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The Arc of Tri-Cities holds 18th annual Partners 'n' Pals in Richland

Samantha Garcia wore her favorite frilly pink cowgirl hat Friday to Partners 'n' Pals horseback riding day in Richland.

Eyes never leaving the horses, she told the Herald she was excited. She loves horses, and she felt like a real cowgirl.

The 15-year-old girl with Down syndrome was one 120 to attend the event, organized by The Arc of Tri-Cities and CH2M Hill at the Richland Riders Club. The event was for special-needs youth -- with such disabilities as autism, cerebral palsy, Down syndrome and attention-deficit hyperactivity disorder -- and their parents.

Sue Pederson, Buddy Club coordinator for the Arc, said the activity-filled day gives special-needs youth a chance to develop mentally, physically and socially.

"It's an opportunity for these kids to socialize, to downshift from academic life and just play like every other kid," she said.

The event also helps parents with caring for their children during the summer, she said.

Samantha's mother, Trisha Garcia, joined her daughter at the event Friday. In the past several years that they have attended the event, Garcia has seen her daughter grow.

"(Samantha's) really outgoing now and more open to the community," she said.

Garcia leaned through the fence of the horse corral Friday to take a picture of her daughter, who grinned and waved as she rode a brown horse named Snap.

After the horse ride, Samantha dashed off to a tent where clowns juggled and volunteers painted faces. Samantha said she wanted her nose and cheeks painted red.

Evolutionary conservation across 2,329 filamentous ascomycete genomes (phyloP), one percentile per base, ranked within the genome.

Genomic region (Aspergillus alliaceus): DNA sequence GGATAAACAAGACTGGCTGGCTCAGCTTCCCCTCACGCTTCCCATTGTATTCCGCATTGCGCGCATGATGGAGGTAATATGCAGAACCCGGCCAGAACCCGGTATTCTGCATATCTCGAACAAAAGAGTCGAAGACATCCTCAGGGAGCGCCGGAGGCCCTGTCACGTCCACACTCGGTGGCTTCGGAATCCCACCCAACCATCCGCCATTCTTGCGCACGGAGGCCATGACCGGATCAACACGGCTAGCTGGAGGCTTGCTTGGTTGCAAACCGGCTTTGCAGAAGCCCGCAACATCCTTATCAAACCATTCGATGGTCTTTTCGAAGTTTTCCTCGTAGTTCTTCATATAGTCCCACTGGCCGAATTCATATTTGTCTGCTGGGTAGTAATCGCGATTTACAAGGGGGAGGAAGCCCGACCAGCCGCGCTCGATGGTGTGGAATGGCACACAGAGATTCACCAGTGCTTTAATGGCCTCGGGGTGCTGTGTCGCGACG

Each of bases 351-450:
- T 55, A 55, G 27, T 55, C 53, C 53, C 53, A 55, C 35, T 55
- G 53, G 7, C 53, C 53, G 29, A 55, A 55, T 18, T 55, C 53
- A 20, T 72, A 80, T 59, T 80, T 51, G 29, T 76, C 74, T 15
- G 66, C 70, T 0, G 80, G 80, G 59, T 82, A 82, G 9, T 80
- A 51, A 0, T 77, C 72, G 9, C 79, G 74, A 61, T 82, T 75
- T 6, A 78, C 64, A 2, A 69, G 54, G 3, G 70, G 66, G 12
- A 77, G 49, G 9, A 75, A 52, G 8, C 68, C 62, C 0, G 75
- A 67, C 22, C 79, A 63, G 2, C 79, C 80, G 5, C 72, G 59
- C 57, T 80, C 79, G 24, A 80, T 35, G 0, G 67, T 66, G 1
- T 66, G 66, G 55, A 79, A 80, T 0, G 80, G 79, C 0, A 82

Sonny Jackson, a member of the nonprofit Benton-Franklin County Sheriff's Posse, volunteered at the event to guide horses and teach the youth how to lasso "cattle" made of hay.

"We make lots of noise when they rope a cow. It's really exciting," Jackson said.

The posse arranged for most of the dozen horses to be at the event.

Bob Popielarszyk, vice president of soil and groundwater remediation for CH2M Hill, has volunteered at the event since his company started sponsoring it in 2000.

"It's a great feeling to help out and give back in this way. These kids have a lot of positive energy. I look forward to this every year," he said.

Partners 'n' Pals is the most popular event during the eight- and six-week summer camps offered by The Arc, Pederson said.

Jackson attributed the popularity to the satisfaction volunteers and attendees get from the event.

"It changes the expression on people's faces to be here," he said, looking around at all the smiles.

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